Bugatti Chiron At Prescott!
By Kyle Lindsay
Friday, April 14, 2017 - 10:35
The eleventh annual pageant of French motoring excellence ‘La Vie en Bleu’ will take place once again at Prescott Hill Climb on the Saturday 27 and Sunday 28 May 2017. The two day event has always been a firm favourite in the motoring calendar, and this year will be no exception.
We are delighted to announce that the spectacular new Bugatti Chiron is set to make its first-ever appearance at Prescott at the end of May. The Bugatti Chiron is the World’s most powerful, fastest, most luxurious and exclusive production super sports car. The 1479bhp hypercar is the successor to the legendary Veyron, and will be carrying out demonstration runs at the historic Prescott hillclimb over the course of the weekend.
Monegasque ace Louis Chiron was one of the leading lights in pre-war motor racing, winning a number of Grands Prix in the 1920s and 30s, including the 1931 Monaco GP at the wheel of a Bugatti Type 51. He also took victory in that year’s French GP and, in 1933, the Spa 24 Hours.
The car now named in his honour is capable of 261mph, and can accelerate from 0-124mph in less than 6.5 seconds; from rest, it will get to 186mph in only 13.6 seconds! It boasts a monstrous 8-litre W16 engine with four turbochargers, and each of the 500 that are set to be built will cost a cool £1.9 million. As the home of the Bugatti Owners Club, Prescott will be the perfect setting for the Chiron and, with the famous Molsheim marque always being well represented at La Vie en Bleu; it will be joined on the hill by an array of vintage Bugattis, a Veyron Supersport and its 1990’s cousin the EB110.
Plus new for 2017 – ‘Chiron – The Man –‘ opening at the Bugatti Trust on May 27th is an exhibition dedicated to the life and racing career of one of Ettore Bugatti’s most famous works drivers: Louis Chiron. Hugely successful in the 1920s and 1930s, racing Bugattis including the types 22, 35, 51 and 53, he had an extraordinary life which saw him compete in GP racing up to the age of 55.
The exhibition will chronicle the start of his career and progress to becoming an official and celebrated team member of the Écurie Bugatti. The Bugatti Trust exhibition will include original GP cars from the period, photographs of seminal moments of his career and historic racing memorabilia. A small additional display will celebrate the renowned Bugatti Queen Hellé Nice who was a racing contemporary of Chiron.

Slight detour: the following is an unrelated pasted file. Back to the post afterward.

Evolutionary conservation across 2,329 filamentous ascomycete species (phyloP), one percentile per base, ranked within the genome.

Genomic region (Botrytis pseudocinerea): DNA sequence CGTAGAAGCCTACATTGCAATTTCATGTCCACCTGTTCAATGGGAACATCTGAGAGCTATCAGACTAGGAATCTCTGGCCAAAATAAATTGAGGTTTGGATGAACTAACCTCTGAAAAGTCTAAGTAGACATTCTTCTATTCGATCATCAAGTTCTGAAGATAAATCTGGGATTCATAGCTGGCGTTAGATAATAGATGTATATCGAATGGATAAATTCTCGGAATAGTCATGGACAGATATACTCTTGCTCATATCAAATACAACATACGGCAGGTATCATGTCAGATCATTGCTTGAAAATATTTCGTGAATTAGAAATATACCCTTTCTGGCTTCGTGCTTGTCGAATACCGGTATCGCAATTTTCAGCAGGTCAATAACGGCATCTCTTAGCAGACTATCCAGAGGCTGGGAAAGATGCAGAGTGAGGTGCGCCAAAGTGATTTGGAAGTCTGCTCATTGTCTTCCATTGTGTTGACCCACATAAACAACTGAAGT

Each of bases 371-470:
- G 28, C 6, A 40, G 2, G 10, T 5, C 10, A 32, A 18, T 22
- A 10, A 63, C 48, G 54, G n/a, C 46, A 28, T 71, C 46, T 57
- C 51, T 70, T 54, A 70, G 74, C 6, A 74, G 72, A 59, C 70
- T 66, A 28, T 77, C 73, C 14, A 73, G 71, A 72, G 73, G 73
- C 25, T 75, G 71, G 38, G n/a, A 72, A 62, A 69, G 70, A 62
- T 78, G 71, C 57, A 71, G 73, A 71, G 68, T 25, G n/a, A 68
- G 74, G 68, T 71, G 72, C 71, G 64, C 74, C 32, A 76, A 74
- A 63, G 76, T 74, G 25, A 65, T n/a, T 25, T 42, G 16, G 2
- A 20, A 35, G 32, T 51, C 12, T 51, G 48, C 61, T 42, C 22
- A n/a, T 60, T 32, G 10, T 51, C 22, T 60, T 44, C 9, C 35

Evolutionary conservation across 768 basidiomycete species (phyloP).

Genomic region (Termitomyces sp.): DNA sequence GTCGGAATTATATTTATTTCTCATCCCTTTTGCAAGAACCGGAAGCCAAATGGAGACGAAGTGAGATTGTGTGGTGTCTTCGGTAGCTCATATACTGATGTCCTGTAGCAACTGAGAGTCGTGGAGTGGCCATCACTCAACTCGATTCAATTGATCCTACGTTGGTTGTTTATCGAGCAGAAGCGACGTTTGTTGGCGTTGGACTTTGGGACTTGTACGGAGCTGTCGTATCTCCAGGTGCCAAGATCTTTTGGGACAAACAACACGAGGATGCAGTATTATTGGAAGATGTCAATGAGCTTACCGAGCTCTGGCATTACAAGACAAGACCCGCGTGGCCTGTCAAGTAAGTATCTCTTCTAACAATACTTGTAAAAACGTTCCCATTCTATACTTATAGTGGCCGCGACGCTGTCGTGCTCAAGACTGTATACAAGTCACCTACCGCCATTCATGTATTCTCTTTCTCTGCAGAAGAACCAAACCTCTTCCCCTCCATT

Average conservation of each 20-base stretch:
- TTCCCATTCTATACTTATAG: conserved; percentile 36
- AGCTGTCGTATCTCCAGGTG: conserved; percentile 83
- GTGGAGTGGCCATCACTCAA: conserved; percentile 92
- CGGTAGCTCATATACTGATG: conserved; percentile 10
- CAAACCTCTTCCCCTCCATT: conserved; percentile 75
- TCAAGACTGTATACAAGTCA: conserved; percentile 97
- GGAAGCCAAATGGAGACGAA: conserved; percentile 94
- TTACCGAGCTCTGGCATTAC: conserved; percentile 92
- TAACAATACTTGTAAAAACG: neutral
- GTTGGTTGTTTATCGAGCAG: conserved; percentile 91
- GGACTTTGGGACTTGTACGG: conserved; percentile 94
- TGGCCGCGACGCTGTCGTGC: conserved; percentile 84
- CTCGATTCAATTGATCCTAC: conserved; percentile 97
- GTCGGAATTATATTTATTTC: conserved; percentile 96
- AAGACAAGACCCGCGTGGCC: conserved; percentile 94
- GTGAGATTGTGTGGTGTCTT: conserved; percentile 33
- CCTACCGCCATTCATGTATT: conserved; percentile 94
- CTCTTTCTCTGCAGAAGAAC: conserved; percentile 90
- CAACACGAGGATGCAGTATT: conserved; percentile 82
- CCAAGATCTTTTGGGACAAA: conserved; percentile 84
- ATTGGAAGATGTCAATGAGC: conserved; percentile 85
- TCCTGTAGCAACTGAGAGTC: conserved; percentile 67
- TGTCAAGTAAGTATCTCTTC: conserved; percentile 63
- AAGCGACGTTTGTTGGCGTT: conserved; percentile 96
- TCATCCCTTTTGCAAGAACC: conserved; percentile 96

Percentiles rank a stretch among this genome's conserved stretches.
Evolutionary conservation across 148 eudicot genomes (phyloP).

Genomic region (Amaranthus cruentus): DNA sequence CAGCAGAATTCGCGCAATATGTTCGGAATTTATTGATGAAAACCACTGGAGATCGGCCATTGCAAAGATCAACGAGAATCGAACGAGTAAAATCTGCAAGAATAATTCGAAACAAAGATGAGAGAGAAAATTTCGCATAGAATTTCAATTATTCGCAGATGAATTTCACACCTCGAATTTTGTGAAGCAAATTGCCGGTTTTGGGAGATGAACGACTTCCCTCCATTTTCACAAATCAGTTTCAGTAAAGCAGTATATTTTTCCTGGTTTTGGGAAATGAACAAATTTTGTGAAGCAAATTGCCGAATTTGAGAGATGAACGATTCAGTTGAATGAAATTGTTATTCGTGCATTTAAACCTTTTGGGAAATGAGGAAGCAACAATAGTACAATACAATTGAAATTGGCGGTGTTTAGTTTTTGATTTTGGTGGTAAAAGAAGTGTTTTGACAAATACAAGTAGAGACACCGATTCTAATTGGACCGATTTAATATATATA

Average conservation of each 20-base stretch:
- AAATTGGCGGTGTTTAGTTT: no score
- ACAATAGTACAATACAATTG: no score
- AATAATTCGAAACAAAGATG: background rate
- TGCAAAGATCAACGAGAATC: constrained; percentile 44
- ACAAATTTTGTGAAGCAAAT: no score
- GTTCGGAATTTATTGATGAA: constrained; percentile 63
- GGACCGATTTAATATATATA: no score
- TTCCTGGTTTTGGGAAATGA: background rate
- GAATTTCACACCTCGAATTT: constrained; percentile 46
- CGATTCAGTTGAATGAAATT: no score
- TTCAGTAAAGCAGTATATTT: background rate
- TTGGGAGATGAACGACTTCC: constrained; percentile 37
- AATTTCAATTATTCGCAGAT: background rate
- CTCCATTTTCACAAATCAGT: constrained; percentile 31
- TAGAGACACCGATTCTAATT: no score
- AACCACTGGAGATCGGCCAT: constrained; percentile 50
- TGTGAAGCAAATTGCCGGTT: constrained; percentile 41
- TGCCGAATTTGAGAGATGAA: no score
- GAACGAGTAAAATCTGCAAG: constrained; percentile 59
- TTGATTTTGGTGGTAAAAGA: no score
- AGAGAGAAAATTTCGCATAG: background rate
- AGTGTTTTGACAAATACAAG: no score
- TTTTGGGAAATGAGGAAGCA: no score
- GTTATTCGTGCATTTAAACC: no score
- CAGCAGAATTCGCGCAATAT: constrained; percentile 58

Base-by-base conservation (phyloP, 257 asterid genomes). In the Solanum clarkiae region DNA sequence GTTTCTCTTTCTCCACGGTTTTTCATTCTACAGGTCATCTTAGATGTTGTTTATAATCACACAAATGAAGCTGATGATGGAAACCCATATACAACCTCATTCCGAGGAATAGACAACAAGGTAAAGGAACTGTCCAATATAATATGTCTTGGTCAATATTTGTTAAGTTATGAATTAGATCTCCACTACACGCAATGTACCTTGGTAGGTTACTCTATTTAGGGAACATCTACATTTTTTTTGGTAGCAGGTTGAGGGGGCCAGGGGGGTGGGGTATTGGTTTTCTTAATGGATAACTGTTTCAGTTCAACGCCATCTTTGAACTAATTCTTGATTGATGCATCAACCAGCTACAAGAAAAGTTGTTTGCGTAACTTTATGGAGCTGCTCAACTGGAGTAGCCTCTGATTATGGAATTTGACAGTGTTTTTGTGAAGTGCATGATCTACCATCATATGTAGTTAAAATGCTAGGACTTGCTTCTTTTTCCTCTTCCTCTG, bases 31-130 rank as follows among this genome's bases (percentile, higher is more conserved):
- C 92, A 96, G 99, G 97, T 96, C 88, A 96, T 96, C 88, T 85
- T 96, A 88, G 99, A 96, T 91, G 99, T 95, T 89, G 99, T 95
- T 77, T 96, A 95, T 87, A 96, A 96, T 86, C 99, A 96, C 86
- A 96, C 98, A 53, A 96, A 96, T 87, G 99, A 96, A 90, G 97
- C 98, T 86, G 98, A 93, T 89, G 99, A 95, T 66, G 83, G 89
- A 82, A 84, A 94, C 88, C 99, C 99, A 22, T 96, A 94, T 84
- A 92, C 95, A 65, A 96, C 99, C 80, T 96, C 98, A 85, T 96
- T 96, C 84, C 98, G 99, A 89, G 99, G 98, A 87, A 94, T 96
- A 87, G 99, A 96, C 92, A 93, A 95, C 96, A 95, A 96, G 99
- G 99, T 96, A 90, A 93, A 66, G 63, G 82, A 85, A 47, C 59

Last year the popular event expanded to include ‘La Vita Rossa’, celebrating all things Italian as well as French – not only via the cars, but also musicians, dancers, entertainers and visiting car clubs. This year promises to feature even more French and Italian content on the hill with special competition classes for French and Italian marques, plus a round of the Ferrari Hillclimb Championship will be taking place on the Saturday.
The paddock will be adorned with numerous iconic classic and supercars from the Ferrari 250 GT SWB Berlinetta chassis #2735 – One of the most famous and recognizable 250 SWB’s in the world, formally raced by Sir Stirling Moss, Graham Hill and Innes Ireland (Sunday only) to a 1969 Lamborghini Miura S, which at the time of its launch was the fastest production car in the world with a top speed of 280kph, and acceleration from 0-100kph in 6.7 seconds. Designed by Marcello Gandini for Bertone, the two-seater vehicle with its central V12 engine and fascinating body redefined the concept of a sports car. The Miura S on display was originally delivered to the 1960s supermodel ‘Twiggy’ and in her chosen colour scheme.
We also welcome back the iconic ‘Beast of Turin’. The Fiat S76 is the one surviving example of a pair of land speed record contenders the Italian automaker built before WWI. The Beast of Turin’ was built in 1910 with the express intention of beating the land speed record, held at the time by Blitzen-Benz. Its 28.5-litre Fiat S76 engine was capable of providing an impressive 300bhp – enough to propel the car to 116 mph, and a one-mile land speed record, in 1911.
After WWI Fiat dismantled one of the two impressive machines to prevent rival manufacturers obtaining its technical secrets, while the other one was purchased by Russian aristocrat Boris Soukhanov. In 2003, engineer enthusiast and current owner Duncan Pittaway discovered the remains of one chassis in Australia and united it with the surviving S76 engine from the other car. Duncan will be firing up the beast and competing throughout the weekend.
In addition to activities in the paddock and on track taking to the skies above will be the stirring sounds of the Battle of Britain Memorial Flight Dakota (Sat) and Spitfire (Sun). Fans of British racers, meanwhile, will be treated to a special class for ERA voiturettes. Six are already confirmed to be competing including the iconic ex-Raymond Mays R4D – the most celebrated chassis in the marque’s history.
ERA R4D was built by English Racing Automobiles in the 1930s, designed to compete with the highly successful Bugatti’s and Maseratis. In spite of its success, it was the only D-Type ever built, but accumulated a formidable reputation, and competition records in its various guises. ERA founder Raymond Mays set numerous pre-war records in the R4D, including ones at Prescott hill climb, Shelsley Walsh, Brighton Speed Trials and Brooklands Mountain Circuit. The vehicle remains one of the most successful pre-war competition cars of its time.